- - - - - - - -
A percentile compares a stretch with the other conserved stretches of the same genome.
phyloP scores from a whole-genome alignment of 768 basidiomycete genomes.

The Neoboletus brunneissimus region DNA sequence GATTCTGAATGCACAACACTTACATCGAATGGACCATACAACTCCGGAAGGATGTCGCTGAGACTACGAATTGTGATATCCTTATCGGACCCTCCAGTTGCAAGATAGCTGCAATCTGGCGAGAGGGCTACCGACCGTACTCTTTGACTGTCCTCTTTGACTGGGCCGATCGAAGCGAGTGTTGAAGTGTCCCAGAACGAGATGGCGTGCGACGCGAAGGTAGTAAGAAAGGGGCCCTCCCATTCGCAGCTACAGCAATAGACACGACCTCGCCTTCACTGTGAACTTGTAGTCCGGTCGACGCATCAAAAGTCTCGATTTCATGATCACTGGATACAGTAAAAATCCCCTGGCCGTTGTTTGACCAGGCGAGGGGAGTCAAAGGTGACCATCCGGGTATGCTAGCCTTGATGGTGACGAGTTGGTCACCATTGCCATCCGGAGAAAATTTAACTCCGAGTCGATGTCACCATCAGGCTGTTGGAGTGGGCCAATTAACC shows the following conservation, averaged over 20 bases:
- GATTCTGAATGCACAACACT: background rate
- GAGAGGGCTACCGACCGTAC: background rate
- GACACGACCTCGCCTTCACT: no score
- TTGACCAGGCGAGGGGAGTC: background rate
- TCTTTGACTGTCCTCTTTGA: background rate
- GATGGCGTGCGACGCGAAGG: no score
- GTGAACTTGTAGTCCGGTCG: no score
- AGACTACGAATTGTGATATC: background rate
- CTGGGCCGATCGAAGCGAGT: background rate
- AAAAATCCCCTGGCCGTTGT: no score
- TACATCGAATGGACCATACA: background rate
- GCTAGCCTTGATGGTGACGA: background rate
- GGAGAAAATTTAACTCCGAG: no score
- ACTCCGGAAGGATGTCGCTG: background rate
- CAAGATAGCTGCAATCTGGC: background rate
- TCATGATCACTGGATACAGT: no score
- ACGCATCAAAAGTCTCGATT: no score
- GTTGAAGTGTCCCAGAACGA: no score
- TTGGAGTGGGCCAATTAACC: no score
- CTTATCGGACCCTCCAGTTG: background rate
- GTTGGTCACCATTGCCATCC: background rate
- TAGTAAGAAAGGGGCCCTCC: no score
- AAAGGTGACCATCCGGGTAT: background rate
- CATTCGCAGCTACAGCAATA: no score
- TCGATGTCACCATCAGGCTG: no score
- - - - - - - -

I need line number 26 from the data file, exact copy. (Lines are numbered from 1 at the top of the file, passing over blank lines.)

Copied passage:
- AAAGGTGACCATCCGGGTAT: background rate